Ep 27 // Sunrise: A Song of Two Humans

Season 1 | Episode 27
59m | Oct 20, 2022

It’s Jeremiah’s 5th pick: Sunrise: A Song of Two Humans, the 1927 film directed by F.W. Murnau.

Based on a 1917 short story called “The Excursion to Tilsit,’ written by Hermann Sudermann, the film was Murnau’s first in the United States, after he was brought over from Germany by William Fox to make something for Fox Film Corporation like the expressionist work he’d produced in his home country – Nosferatu, The Last Laugh, and Faust among those. As with his previous work, the art design is exaggerated or even distorted to represent the emotional and symbolic tone being strived for. Add in innovative camerawork and one of the first synchronized soundtracks featuring a specifically composed score and sound effects, and the technical achievements alone begin to make it clear why the film had been popular and influential.

The film was hailed as a masterpiece by many critics of the day. And it also holds the distinction of being the only film to ever win Best Unique and Artistic Picture at the Oscars – an award that only existed in the ceremony’s first year. More recently, AFI listed Sunrise at number 82 in the 2007 version of their 100 Years… 100 Movies list of the greatest American films.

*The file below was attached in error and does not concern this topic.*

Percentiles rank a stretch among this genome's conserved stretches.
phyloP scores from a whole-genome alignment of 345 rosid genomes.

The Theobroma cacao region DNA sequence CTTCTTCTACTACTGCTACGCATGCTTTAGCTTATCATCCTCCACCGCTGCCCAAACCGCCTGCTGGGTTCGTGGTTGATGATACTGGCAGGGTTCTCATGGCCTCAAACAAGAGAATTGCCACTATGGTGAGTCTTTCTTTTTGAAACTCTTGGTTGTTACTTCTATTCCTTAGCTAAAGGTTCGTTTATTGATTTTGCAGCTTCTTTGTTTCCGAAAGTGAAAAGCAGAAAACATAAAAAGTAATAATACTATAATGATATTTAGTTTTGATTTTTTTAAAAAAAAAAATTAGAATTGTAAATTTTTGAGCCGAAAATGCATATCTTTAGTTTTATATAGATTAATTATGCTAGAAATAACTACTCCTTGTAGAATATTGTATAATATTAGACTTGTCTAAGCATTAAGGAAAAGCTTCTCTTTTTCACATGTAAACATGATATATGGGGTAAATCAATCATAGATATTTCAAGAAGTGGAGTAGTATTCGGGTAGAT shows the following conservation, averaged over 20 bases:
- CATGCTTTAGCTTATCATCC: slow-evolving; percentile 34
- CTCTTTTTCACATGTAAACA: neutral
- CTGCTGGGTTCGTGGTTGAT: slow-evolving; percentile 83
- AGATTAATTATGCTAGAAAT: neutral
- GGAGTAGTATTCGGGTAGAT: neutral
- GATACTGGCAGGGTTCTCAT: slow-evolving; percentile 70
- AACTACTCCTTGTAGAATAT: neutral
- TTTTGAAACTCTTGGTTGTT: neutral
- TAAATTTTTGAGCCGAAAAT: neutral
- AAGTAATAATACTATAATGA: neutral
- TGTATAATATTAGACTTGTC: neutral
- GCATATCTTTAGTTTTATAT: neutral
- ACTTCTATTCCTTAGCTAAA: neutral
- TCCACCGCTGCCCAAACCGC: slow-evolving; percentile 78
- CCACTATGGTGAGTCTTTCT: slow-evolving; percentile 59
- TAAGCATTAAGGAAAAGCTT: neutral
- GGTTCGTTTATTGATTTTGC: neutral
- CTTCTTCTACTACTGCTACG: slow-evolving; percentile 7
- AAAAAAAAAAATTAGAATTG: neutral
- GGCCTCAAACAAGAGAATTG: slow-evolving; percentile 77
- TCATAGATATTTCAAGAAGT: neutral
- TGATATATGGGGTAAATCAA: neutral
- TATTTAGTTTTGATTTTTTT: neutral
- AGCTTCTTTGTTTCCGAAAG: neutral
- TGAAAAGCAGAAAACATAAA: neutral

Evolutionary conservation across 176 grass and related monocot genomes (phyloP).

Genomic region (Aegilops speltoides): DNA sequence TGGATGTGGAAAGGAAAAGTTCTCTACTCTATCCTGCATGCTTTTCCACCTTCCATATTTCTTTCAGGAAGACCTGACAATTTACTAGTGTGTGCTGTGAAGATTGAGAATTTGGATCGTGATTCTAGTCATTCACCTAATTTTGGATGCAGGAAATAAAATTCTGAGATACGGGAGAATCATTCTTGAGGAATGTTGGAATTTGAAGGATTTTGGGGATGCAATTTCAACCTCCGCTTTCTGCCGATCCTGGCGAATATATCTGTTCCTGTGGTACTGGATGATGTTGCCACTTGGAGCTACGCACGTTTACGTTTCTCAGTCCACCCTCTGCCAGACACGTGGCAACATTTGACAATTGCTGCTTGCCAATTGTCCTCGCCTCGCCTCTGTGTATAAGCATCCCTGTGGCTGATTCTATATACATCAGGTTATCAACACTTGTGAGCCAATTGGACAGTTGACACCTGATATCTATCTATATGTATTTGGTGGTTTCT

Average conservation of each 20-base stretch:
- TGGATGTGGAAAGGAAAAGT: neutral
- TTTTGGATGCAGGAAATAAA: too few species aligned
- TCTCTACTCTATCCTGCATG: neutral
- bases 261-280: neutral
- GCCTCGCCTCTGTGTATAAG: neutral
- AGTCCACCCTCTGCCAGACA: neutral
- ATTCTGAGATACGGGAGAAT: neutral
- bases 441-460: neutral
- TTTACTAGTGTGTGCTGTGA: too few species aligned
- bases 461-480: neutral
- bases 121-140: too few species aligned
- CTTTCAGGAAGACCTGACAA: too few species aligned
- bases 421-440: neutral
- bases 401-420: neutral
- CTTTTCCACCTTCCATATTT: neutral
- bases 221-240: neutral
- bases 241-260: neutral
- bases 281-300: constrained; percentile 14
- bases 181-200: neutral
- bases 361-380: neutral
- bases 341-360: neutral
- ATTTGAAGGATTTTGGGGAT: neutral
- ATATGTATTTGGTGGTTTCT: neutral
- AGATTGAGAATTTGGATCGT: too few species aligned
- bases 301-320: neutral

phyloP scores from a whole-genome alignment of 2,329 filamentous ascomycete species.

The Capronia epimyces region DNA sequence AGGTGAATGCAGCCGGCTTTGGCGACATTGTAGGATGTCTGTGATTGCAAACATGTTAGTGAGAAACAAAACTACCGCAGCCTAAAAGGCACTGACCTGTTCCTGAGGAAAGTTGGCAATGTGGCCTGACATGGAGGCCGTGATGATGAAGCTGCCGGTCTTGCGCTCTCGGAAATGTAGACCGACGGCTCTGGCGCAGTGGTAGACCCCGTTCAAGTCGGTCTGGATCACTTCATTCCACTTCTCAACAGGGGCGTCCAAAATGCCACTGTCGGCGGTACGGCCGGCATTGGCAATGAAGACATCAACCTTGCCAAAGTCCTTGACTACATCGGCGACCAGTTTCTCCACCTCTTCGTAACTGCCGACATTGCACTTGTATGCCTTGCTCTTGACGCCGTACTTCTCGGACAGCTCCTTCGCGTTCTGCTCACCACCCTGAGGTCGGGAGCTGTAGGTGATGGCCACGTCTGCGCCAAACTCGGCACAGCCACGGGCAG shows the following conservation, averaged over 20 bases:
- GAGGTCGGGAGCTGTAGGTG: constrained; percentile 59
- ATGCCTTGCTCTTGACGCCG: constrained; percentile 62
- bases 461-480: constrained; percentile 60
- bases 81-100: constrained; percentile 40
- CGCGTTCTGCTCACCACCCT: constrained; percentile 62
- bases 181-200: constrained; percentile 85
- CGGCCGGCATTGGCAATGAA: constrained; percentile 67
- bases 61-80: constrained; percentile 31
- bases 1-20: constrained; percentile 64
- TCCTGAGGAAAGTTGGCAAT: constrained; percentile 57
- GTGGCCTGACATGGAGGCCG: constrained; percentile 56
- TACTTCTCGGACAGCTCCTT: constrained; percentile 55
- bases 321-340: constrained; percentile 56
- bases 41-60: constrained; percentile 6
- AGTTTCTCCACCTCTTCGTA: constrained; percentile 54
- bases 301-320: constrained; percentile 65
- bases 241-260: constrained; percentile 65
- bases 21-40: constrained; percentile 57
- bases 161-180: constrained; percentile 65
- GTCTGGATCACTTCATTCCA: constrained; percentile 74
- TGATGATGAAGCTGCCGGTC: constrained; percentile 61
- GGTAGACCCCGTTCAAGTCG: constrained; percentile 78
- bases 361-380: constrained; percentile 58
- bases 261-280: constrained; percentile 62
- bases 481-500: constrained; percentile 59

As for our purposes, Sunrise has appeared in the top 10 of Sight & Sound’s critics survey twice – at number 7 in 2002, and then at number 5 in 2012. Also in the 2012 polling, it was ranked #22 by directors; among the filmmakers who had it on their top 10 lists were Francis Ford Coppola and the Dardenne Brothers. And one more thing worthy of noting: Sunrise was released on September 23rd, 1927… Two weeks later, on October 6, is when The Jazz Singer was released, ushering in the beginning of the sound era for motion pictures.

Produced by Stereoactive Media

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